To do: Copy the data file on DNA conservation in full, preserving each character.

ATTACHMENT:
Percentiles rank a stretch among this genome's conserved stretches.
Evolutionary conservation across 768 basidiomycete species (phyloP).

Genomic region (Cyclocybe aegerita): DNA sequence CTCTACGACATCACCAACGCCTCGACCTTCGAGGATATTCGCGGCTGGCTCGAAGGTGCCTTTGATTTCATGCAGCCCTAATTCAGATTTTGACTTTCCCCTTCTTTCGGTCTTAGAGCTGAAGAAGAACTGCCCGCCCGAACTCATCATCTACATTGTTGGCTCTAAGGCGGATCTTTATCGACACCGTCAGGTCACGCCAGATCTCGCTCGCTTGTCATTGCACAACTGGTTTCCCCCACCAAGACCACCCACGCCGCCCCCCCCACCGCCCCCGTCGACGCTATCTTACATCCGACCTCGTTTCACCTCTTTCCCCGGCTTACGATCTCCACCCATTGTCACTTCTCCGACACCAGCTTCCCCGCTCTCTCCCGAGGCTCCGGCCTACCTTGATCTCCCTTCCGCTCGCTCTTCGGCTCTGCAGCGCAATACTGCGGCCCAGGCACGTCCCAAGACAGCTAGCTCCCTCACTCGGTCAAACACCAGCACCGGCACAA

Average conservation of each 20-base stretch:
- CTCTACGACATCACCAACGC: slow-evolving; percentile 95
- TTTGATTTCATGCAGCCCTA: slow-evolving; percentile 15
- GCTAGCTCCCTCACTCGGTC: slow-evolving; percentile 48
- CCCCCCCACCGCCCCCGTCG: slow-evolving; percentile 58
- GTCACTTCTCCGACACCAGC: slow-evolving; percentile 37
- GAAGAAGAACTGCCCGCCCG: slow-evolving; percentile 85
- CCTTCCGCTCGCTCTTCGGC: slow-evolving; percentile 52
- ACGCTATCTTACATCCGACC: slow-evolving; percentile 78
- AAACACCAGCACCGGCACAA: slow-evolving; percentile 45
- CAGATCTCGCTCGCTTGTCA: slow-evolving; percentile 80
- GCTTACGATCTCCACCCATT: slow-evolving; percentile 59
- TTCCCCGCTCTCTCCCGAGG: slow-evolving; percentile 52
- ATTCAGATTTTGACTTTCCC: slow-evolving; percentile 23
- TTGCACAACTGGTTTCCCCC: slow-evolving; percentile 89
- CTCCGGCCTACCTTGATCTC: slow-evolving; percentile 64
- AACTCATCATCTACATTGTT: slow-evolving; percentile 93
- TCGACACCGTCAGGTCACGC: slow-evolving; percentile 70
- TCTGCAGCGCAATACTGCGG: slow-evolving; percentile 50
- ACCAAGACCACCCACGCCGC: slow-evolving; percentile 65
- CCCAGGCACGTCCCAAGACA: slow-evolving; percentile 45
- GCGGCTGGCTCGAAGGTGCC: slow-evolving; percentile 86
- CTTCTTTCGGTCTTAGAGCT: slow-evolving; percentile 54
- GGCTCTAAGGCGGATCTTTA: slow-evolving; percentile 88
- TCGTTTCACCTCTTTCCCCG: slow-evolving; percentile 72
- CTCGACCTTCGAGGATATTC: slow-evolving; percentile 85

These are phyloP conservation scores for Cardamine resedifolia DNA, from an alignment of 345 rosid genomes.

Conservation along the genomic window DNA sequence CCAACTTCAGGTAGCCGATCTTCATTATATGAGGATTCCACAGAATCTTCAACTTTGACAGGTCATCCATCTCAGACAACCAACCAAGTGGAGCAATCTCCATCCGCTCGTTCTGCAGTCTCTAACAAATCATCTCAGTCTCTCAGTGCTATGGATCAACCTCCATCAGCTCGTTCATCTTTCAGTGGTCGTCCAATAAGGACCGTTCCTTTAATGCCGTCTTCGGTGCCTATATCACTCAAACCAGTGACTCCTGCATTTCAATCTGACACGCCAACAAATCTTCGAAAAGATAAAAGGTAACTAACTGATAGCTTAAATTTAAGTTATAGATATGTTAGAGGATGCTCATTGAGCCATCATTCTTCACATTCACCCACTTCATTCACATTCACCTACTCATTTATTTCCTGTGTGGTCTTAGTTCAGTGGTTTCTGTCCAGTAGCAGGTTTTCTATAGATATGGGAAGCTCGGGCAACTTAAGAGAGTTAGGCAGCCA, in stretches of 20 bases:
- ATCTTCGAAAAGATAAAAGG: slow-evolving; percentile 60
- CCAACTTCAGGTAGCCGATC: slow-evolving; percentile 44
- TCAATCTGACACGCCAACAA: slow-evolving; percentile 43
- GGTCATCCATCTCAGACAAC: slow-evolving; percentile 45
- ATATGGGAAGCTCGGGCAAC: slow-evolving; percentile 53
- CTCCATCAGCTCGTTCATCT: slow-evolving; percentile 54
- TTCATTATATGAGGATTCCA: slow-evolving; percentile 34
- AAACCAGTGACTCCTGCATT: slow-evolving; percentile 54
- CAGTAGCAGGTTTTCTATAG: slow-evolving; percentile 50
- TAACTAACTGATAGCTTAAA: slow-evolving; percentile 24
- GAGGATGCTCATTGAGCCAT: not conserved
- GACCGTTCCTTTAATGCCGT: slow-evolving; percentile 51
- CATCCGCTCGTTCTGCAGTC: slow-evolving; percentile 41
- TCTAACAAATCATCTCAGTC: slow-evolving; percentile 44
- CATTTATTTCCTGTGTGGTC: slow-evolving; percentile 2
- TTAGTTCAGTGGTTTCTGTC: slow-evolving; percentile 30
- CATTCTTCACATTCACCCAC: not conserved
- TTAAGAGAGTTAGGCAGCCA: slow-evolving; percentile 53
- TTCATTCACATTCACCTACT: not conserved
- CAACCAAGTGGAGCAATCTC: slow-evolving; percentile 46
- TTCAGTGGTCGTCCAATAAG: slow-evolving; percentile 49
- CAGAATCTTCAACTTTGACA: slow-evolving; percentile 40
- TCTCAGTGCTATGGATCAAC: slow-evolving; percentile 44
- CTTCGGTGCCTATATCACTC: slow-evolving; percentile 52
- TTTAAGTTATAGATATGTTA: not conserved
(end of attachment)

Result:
Percentiles rank a stretch among this genome's conserved stretches.
Evolutionary conservation across 768 basidiomycete species (phyloP).

Genomic region (Cyclocybe aegerita): DNA sequence CTCTACGACATCACCAACGCCTCGACCTTCGAGGATATTCGCGGCTGGCTCGAAGGTGCCTTTGATTTCATGCAGCCCTAATTCAGATTTTGACTTTCCCCTTCTTTCGGTCTTAGAGCTGAAGAAGAACTGCCCGCCCGAACTCATCATCTACATTGTTGGCTCTAAGGCGGATCTTTATCGACACCGTCAGGTCACGCCAGATCTCGCTCGCTTGTCATTGCACAACTGGTTTCCCCCACCAAGACCACCCACGCCGCCCCCCCCACCGCCCCCGTCGACGCTATCTTACATCCGACCTCGTTTCACCTCTTTCCCCGGCTTACGATCTCCACCCATTGTCACTTCTCCGACACCAGCTTCCCCGCTCTCTCCCGAGGCTCCGGCCTACCTTGATCTCCCTTCCGCTCGCTCTTCGGCTCTGCAGCGCAATACTGCGGCCCAGGCACGTCCCAAGACAGCTAGCTCCCTCACTCGGTCAAACACCAGCACCGGCACAA

Average conservation of each 20-base stretch:
- CTCTACGACATCACCAACGC: slow-evolving; percentile 95
- TTTGATTTCATGCAGCCCTA: slow-evolving; percentile 15
- GCTAGCTCCCTCACTCGGTC: slow-evolving; percentile 48
- CCCCCCCACCGCCCCCGTCG: slow-evolving; percentile 58
- GTCACTTCTCCGACACCAGC: slow-evolving; percentile 37
- GAAGAAGAACTGCCCGCCCG: slow-evolving; percentile 85
- CCTTCCGCTCGCTCTTCGGC: slow-evolving; percentile 52
- ACGCTATCTTACATCCGACC: slow-evolving; percentile 78
- AAACACCAGCACCGGCACAA: slow-evolving; percentile 45
- CAGATCTCGCTCGCTTGTCA: slow-evolving; percentile 80
- GCTTACGATCTCCACCCATT: slow-evolving; percentile 59
- TTCCCCGCTCTCTCCCGAGG: slow-evolving; percentile 52
- ATTCAGATTTTGACTTTCCC: slow-evolving; percentile 23
- TTGCACAACTGGTTTCCCCC: slow-evolving; percentile 89
- CTCCGGCCTACCTTGATCTC: slow-evolving; percentile 64
- AACTCATCATCTACATTGTT: slow-evolving; percentile 93
- TCGACACCGTCAGGTCACGC: slow-evolving; percentile 70
- TCTGCAGCGCAATACTGCGG: slow-evolving; percentile 50
- ACCAAGACCACCCACGCCGC: slow-evolving; percentile 65
- CCCAGGCACGTCCCAAGACA: slow-evolving; percentile 45
- GCGGCTGGCTCGAAGGTGCC: slow-evolving; percentile 86
- CTTCTTTCGGTCTTAGAGCT: slow-evolving; percentile 54
- GGCTCTAAGGCGGATCTTTA: slow-evolving; percentile 88
- TCGTTTCACCTCTTTCCCCG: slow-evolving; percentile 72
- CTCGACCTTCGAGGATATTC: slow-evolving; percentile 85

These are phyloP conservation scores for Cardamine resedifolia DNA, from an alignment of 345 rosid genomes.

Conservation along the genomic window DNA sequence CCAACTTCAGGTAGCCGATCTTCATTATATGAGGATTCCACAGAATCTTCAACTTTGACAGGTCATCCATCTCAGACAACCAACCAAGTGGAGCAATCTCCATCCGCTCGTTCTGCAGTCTCTAACAAATCATCTCAGTCTCTCAGTGCTATGGATCAACCTCCATCAGCTCGTTCATCTTTCAGTGGTCGTCCAATAAGGACCGTTCCTTTAATGCCGTCTTCGGTGCCTATATCACTCAAACCAGTGACTCCTGCATTTCAATCTGACACGCCAACAAATCTTCGAAAAGATAAAAGGTAACTAACTGATAGCTTAAATTTAAGTTATAGATATGTTAGAGGATGCTCATTGAGCCATCATTCTTCACATTCACCCACTTCATTCACATTCACCTACTCATTTATTTCCTGTGTGGTCTTAGTTCAGTGGTTTCTGTCCAGTAGCAGGTTTTCTATAGATATGGGAAGCTCGGGCAACTTAAGAGAGTTAGGCAGCCA, in stretches of 20 bases:
- ATCTTCGAAAAGATAAAAGG: slow-evolving; percentile 60
- CCAACTTCAGGTAGCCGATC: slow-evolving; percentile 44
- TCAATCTGACACGCCAACAA: slow-evolving; percentile 43
- GGTCATCCATCTCAGACAAC: slow-evolving; percentile 45
- ATATGGGAAGCTCGGGCAAC: slow-evolving; percentile 53
- CTCCATCAGCTCGTTCATCT: slow-evolving; percentile 54
- TTCATTATATGAGGATTCCA: slow-evolving; percentile 34
- AAACCAGTGACTCCTGCATT: slow-evolving; percentile 54
- CAGTAGCAGGTTTTCTATAG: slow-evolving; percentile 50
- TAACTAACTGATAGCTTAAA: slow-evolving; percentile 24
- GAGGATGCTCATTGAGCCAT: not conserved
- GACCGTTCCTTTAATGCCGT: slow-evolving; percentile 51
- CATCCGCTCGTTCTGCAGTC: slow-evolving; percentile 41
- TCTAACAAATCATCTCAGTC: slow-evolving; percentile 44
- CATTTATTTCCTGTGTGGTC: slow-evolving; percentile 2
- TTAGTTCAGTGGTTTCTGTC: slow-evolving; percentile 30
- CATTCTTCACATTCACCCAC: not conserved
- TTAAGAGAGTTAGGCAGCCA: slow-evolving; percentile 53
- TTCATTCACATTCACCTACT: not conserved
- CAACCAAGTGGAGCAATCTC: slow-evolving; percentile 46
- TTCAGTGGTCGTCCAATAAG: slow-evolving; percentile 49
- CAGAATCTTCAACTTTGACA: slow-evolving; percentile 40
- TCTCAGTGCTATGGATCAAC: slow-evolving; percentile 44
- CTTCGGTGCCTATATCACTC: slow-evolving; percentile 52
- TTTAAGTTATAGATATGTTA: not conserved